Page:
and try to load various debugging information.
00:03
Here it'll give me a graphical view
00:03
of the assembly that it's found.
00:03
This is where the main CRT startup function
00:03
is and or better known as main.
00:03
Then there's also a main function
00:03
here that will eventually
00:03
pass off control or be the actual main function.
00:03
This is a good bit of code that
00:03
the GCC compiler for Cygwin
00:03
has inserted into our executable.
00:03
If you want to reverse this some more, you could,
00:03
an easy way would be to look at
00:03
the imports and exports and we
00:03
can even go to strings because Hello World was a string.
00:03
Hello World, and we can see where that was accessed
00:03
by pressing ''X'' or just going to
00:03
this X reference over here,
00:03
and we can see our code was
00:03
basically in Intel Syntax is push,
00:03
EBP, move EPP,
00:03
SP, these are stack registers.
00:03
We'll talk about that in the next video.
00:03
It calls the main function here and
00:03
moves the pointer into
00:03
a certain location and calls the putS,
00:03
which is a better function than printf.
00:03
For many reasons, printf is very old,
00:03
but it will make the adjustments.
00:03
You can see up here that this blue area,
00:03
this is actually code,
00:03
and these areas either couldn't figure
00:03
out what it was or it's just data.
00:03
We can press the spacebar and actually
00:03
see that this code is
00:03
just a small part of what this file is,
00:03
that there's lots of other code there,
00:03
library code, boilerplate code,
00:03
data, just blank data.
00:03
Sometimes it's just references,
00:03
sometimes it's just zeros.
00:03
But the point is, the compiler took that bit of
00:03
code and created this executable.
00:03
With the same code,
00:03
Visual Studio created
00:03
>> a completely different executable.
00:03
>> Functionally they are the same.
00:03
But as we'll see, it looks completely different.
00:03
It's calling these functions,
00:03
and IDA didn't know what their names were,
00:03
it just gave it a name based
00:03
on the address it founded in memory.
00:03
We're going to use the same technique to
00:03
find the actual small bit of code that we wrote.
00:03
I'm going to go to View strings.
00:03
>> You see a lot of strings were included.
00:03
I'm going to find Hello World somewhere,
00:03
Control F, Hello, helloworld/n.
00:03
We found it here.
00:03
We can press X to see where it's referenced.
00:03
We see in this function,
00:03
so 401260 that there is a push EBP moves ESP.
00:03
EBP, like the other function
00:03
>> that we saw on the previous,
00:03
>> a.exe, and we can
00:03
see it's pushed and then this function is called.
00:03
If we scroll over this function and then scroll,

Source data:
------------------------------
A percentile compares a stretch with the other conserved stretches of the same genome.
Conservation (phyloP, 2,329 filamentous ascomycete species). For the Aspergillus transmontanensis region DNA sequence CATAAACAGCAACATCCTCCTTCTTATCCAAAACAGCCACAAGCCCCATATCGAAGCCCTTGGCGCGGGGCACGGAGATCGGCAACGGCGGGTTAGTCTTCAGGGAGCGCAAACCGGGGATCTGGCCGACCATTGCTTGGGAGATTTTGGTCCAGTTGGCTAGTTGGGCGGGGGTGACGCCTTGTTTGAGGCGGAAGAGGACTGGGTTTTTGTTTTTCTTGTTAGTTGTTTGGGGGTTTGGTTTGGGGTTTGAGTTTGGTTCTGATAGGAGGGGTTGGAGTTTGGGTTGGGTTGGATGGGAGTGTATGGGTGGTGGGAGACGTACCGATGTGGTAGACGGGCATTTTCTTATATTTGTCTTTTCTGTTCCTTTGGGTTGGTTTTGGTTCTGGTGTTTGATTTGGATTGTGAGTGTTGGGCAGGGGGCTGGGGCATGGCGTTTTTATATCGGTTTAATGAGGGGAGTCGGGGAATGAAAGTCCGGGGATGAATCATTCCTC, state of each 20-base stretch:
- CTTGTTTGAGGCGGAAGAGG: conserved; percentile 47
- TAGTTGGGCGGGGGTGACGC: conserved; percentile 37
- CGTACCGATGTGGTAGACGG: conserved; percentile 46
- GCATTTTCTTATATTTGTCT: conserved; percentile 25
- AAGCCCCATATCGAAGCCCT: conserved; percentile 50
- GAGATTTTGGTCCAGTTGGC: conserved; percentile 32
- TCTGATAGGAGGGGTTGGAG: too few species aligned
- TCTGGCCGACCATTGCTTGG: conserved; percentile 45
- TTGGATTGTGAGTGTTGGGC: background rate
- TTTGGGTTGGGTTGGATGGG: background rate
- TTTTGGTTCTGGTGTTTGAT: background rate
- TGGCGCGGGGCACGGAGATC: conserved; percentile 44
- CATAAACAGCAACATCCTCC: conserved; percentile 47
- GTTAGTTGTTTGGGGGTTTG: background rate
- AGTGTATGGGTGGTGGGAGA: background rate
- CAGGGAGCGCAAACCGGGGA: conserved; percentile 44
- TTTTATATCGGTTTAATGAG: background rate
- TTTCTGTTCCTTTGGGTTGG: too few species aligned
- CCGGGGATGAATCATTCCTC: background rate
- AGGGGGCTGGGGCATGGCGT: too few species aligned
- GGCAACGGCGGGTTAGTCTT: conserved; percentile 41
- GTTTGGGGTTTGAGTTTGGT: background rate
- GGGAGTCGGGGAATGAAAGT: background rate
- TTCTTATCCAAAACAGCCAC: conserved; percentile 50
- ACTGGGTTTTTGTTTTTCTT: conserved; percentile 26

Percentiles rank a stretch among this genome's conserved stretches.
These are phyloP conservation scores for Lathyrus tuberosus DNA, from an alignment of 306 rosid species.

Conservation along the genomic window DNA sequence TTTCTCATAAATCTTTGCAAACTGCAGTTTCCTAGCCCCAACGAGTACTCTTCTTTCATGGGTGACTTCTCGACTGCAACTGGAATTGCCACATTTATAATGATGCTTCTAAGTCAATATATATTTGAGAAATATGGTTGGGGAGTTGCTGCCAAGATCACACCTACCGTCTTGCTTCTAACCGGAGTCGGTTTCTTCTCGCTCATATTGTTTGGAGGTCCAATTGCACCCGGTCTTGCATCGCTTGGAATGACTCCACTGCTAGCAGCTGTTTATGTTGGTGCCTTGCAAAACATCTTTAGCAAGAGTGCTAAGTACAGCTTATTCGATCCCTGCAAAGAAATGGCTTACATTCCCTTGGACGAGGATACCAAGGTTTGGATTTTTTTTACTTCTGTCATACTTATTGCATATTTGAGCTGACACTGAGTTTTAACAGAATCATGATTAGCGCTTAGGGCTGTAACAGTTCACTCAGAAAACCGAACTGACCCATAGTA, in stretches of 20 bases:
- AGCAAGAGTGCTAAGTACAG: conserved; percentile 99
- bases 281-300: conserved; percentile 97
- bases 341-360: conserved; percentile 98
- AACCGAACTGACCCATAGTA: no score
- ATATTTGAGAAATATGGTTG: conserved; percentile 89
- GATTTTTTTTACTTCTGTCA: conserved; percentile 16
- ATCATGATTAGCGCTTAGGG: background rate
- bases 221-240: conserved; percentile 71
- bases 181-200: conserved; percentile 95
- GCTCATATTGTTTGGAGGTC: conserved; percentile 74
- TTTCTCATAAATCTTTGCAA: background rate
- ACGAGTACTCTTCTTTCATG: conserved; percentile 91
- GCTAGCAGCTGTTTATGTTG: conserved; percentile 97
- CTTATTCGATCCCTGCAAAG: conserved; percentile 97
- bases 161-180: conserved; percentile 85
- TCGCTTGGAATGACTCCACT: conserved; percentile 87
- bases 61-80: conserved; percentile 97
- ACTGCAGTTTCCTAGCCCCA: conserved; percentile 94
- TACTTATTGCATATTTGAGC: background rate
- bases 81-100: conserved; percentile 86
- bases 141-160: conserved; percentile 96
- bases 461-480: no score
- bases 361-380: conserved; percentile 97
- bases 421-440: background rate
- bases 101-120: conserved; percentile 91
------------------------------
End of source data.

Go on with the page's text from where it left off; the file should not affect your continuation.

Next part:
00:03
or if we hover over this function,
00:03
then scroll with our mouse wheel down,
00:03
it has another function and then that calls
00:03
two other functions that looks
00:03
like and provide some arguments.
00:03
The compiler-like Visual Studio will do this
00:03
mainly because of security and stability.
00:03
It will put in certain checks
00:03
between functions that it knows are vulnerable.
00:03
Print f is vulnerable to a certain type of exploit
00:03
called a print string
00:03
or a print format string vulnerability.
00:03
It will surround the Print f function
00:03
or Microsoft's implementation or
00:03
the print f function with
00:03
more code boiler plate code,
00:03
is sometimes what they call it.
00:03
This shouldn't be alarming, and like I said,
00:03
once you get used to analyzing a few pieces of code,
00:03
programs that you write yourself
00:03
or publicly available programs,
00:03
you'll see that compilers will
00:03
insert their own code or add their own stuff.
00:03
Like Visual Studio will add in
00:03
the call stack canaries to see if there's
00:03
a certain type of exploit called
00:03
a buffer overflow exploit,
00:03
which we will talk about when we talk about stacks.
00:03
Iar is the best assembler,
00:03
but it's not necessarily the best compiler.
00:03
>> That's okay.
00:03
>> But most reverse engineers
00:03
prefer the debugger called ory debug.
00:03
A debugger that a lot of
00:03
reverse engineers like to use is ory debug.
00:03
It's currently at 2.01 version wise,
00:03
and a lot of people still use
00:03
1.1 because a lot
00:03
of old plug-ins were written for
00:03
it for reverse engineering.
00:03
We're going to take our Hello.exe.
00:03
We can execute this and we see that it
00:03
pops and says, Hello world.
00:03
If we wanted to see what's up through
00:03
the program, we can just take it,
00:03